Over time, you will transition from supervised clinical settings to individual opportunities. You will most likely receive a temporary license during this time to be able to practice with actual patients. 

4. Passing the Praxis Exam

Studying for and passing the Praxis exam in Speech-Language Pathology during your clinical fellowship will allow you to reach the final step before entering the speech therapy career. This exam prepares you for working with children in a classroom setting. You can retake the exam as many times as needed to reach a passing grade.

5. Obtaining Your License

After completing the necessary hours to finish your fellowship and receiving a passing Praxis exam score, the final step to becoming a speech therapist is obtaining your license. You will be granted a Certificate of Clinical Competence in Speech-Language Pathology from the American Speech-Language-Hearing Association. The previous steps have prepared you to apply for this license to begin practicing as a pediatric speech pathologist. 

How to Become a Pediatric Physical Therapist

Pediatric physical therapists help children enhance their motor skills through hands-on treatment. Whether a child is recovering from an injury or living with a health condition that limits their motion, physical therapists can assess their capabilities and prescribe exercises that increase their range of mobility. They also educate patients and their parents on how to prevent further pain through safe activities. 

If physical therapy interests you, familiarize yourself with the education and clinical practices professionals complete before entering the field. 

1. Undergraduate Studies

Earning your bachelor’s degree is the first step to becoming a pediatric physical therapist. Those working in the field have majored in biology, chemistry, physiology, physics, kinesiology and anatomy. Any related coursework to these studies lets many students explore the physical therapy field. 

2. Graduate Studies

After earning a bachelor’s degree in a field related to physical therapy, students can apply to graduate school to enroll in a Doctor of Physical Therapy program. The program’s first year provides students with coursework in areas covering pathophysiology, anatomy, biomechanics and imaging. The second and final year allows for supervised clinical practice in the field for hands-on learning. 

3. Passing the National Physical Therapy Examination

The final step before becoming a licensed physical therapist is to pass the National Physical Therapy Examination. This test puts your knowledge into practice by assessing your basic understanding of the career field and applied exercises that physical therapists use daily.

4. Obtaining Your License

After passing the National Physical Therapy Exam, you can officially obtain your license to begin practicing your skills and knowledge on patients. Requirements for licensure differ by state, so do your research after completing all prerequisites.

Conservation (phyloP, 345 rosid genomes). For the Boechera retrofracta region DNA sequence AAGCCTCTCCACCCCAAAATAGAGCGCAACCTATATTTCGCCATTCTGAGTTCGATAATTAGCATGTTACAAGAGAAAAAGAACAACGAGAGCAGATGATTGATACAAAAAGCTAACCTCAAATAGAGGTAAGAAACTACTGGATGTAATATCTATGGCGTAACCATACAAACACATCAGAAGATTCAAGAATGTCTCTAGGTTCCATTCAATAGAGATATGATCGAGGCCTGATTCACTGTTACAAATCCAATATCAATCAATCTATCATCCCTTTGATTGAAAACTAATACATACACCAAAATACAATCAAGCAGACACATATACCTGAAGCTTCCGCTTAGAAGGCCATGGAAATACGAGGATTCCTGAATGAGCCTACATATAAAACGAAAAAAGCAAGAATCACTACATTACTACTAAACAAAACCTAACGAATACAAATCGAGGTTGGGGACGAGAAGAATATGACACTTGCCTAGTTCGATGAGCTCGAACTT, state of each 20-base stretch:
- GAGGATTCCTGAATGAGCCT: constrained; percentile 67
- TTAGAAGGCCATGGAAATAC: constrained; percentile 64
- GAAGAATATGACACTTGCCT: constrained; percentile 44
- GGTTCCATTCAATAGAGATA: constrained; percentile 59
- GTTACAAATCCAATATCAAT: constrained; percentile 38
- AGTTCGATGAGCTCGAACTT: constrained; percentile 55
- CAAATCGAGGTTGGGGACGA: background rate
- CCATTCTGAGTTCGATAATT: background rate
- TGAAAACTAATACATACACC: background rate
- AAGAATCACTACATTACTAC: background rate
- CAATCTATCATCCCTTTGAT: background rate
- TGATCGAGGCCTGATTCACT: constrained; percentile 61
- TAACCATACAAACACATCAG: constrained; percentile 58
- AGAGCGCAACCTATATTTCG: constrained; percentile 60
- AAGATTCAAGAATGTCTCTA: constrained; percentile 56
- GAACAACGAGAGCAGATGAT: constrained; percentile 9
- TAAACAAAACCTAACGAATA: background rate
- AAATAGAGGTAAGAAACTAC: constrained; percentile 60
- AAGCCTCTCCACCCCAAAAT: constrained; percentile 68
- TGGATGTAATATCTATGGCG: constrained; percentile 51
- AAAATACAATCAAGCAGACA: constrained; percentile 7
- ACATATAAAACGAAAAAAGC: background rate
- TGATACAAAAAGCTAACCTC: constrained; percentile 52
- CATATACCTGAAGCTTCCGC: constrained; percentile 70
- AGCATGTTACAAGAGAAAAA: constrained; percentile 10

4. Obtaining Your License

After passing the National Physical Therapy Exam, you can officially obtain your license to begin practicing your skills and knowledge on patients. Requirements for licensure differ by state, so do your research after completing all prerequisites. 

The Benefits of Becoming a Pediatric Therapist

Pediatric therapy provides numerous mental, physical and financial benefits, including:

  • Job security: Because of the high demand for trained professionals in these fields, all three careers provide stable job security for the future. High salaries ranging from $80,000 to $90,000 each year and flexible hours are rewards for these hardworking individuals. 
  • Diverse work environments: Many professionals benefit from the diverse work environments available, including hospitals, patients’ homes or their designated space if they have established their own practice. 
  • Job satisfaction: The most significant benefit of becoming a pediatric therapist is seeing patients’ smiles as they overcome challenges and accomplish their goals. Pediatric therapists make a substantial difference in many lives. In each field, practicing professionals view each patient’s progress and accomplishments through their own triumphant efforts. Seeing a child in need of assistance and providing them with the care and support they need is the most rewarding aspect of these careers. 

 

Pediatric Therapy at Contact Orlando Children’s Therapy

If pediatric therapy is the right career for you, consider exploring Orlando Children’s Therapy for job opportunities. Our growing team of qualified occupational therapists and speech pathologists has allowed our facility to become a welcoming environment for children and their families as they seek treatment. 

Pediatric practices at Orlando Children’s Therapy is a rewarding experience for those just getting started in the career field. We offer speech therapy, physical therapy, occupational therapy and ABA therapy services to fit your passions as you make your way through the education and clinical practice process. 

Contact us today for more information about career opportunities!